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Spatial Variations in the Role of Microenterprises in Economic Growth

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  • Deller, Steven C.

    (University of Wisconsin-Madison)

Abstract

Using U.S. county data from 1990 and 2000, a family of spatial models examining growth in population and employment are reported. Special attention is paid to the role of microenterprises--firms with less than five employees--in predicting economic growth. Results suggest that microenterprises play an important but complex role in economic growth. Depending on the industry classification of the microenterprises, and coupled with the metric of growth, there is significant heterogeneity in the policy implications of microenterprises and economic growth. Policy implications are that blanket statements about how small businesses influence growth can be misleading. Spatial heterogeneity in the determinants of economic growth using Geographically Weighted Regression (GWR) is also examined. These results provide strong evidence supporting the idea that there is significant spatial variation and that policies must be crafted to fit specific regional needs.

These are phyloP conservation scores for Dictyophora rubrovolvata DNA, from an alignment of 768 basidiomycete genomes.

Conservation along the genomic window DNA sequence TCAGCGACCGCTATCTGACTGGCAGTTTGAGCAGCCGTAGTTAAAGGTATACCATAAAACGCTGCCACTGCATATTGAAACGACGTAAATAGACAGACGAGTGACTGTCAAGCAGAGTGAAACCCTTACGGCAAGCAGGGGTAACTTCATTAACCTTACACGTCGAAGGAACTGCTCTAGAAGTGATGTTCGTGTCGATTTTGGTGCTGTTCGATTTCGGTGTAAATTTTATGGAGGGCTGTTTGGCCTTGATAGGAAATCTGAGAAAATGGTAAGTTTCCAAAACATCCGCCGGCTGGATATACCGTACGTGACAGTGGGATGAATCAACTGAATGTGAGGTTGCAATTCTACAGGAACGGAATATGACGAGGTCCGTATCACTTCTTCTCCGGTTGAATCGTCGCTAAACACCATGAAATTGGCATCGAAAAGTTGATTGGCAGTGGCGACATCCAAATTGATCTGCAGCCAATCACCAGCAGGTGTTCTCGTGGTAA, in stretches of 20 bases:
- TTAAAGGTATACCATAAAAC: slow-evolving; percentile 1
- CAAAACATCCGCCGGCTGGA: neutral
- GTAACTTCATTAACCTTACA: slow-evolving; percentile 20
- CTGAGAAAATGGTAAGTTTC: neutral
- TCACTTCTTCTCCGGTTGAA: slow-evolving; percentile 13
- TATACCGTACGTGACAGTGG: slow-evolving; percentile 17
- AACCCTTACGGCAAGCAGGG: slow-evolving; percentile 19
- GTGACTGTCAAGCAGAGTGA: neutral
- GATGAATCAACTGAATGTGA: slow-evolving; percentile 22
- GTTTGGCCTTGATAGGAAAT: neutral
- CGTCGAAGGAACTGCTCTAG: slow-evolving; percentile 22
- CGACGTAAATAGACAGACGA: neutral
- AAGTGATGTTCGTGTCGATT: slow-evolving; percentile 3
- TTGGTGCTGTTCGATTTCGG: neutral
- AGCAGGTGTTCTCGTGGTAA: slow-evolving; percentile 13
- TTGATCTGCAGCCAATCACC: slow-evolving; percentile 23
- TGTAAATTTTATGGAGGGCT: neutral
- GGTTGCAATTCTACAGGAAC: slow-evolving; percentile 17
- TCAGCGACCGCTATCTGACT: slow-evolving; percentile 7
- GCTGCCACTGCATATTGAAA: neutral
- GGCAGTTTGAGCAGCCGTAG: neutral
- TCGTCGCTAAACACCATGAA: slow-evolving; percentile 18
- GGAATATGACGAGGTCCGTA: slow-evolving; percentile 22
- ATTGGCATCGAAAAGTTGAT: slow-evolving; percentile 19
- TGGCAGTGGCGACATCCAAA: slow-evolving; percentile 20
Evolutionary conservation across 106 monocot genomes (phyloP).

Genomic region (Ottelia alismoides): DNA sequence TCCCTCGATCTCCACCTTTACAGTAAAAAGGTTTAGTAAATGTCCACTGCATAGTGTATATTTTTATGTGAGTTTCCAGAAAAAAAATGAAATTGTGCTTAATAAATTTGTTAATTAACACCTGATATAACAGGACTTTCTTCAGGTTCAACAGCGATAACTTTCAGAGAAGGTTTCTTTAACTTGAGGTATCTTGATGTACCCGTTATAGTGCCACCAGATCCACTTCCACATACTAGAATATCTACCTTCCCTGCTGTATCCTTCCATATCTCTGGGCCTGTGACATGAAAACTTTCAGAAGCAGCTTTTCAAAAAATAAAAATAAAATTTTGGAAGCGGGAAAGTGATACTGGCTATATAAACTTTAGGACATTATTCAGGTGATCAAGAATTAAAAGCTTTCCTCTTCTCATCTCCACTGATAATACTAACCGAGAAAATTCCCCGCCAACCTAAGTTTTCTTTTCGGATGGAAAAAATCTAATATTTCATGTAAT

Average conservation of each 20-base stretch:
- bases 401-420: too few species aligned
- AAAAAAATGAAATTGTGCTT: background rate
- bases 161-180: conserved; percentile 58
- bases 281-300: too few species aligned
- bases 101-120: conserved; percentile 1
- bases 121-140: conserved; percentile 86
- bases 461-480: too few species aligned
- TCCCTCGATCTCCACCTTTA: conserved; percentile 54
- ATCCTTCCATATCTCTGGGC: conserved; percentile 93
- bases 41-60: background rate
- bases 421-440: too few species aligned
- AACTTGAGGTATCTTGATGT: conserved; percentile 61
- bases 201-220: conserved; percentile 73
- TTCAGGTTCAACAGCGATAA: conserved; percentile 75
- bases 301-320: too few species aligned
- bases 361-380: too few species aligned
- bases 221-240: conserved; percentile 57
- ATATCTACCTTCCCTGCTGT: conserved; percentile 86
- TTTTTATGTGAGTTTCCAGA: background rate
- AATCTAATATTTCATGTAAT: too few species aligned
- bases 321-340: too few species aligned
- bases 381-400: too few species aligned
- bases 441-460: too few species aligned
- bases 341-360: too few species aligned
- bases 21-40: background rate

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File URL: http://journal.srsa.org/ojs/index.php/RRS/article/view/215/170
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Bibliographic Info

Article provided by Southern Regional Science Association in its journal Review of Regional Studies.

Volume (Year): 40 (2010)
Issue (Month): 1 ()
Pages: 71-97

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Handle: RePEc:rre:publsh:v:40:y:2010:i:1:p:71-97

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Web page: http://www.srsa.org

Related research

Keywords: Policy; Regional; Spatial;

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Cited by:
  1. Heather M. Stephens & Mark D. Partridge, 2011. "Do Entrepreneurs Enhance Economic Growth in Lagging Regions?," Growth and Change, Gatton College of Business and Economics, University of Kentucky, vol. 42(4), pages 431-465, December.
  2. Mark Partridge & Rose Olfert, 2011. "The Winners' Choice: Sustainable Economic Strategies for Successful 21st Century Regions," ERSA conference papers ersa11p1655, European Regional Science Association.
  3. Owoo, Nkechi S. & Naudé, Wim, 2014. "Non-Farm Enterprise Productivity and Spatial Autocorrelation in Rural Africa: Evidence from Ethiopia and Nigeria," IZA Discussion Papers 8295, Institute for the Study of Labor (IZA).

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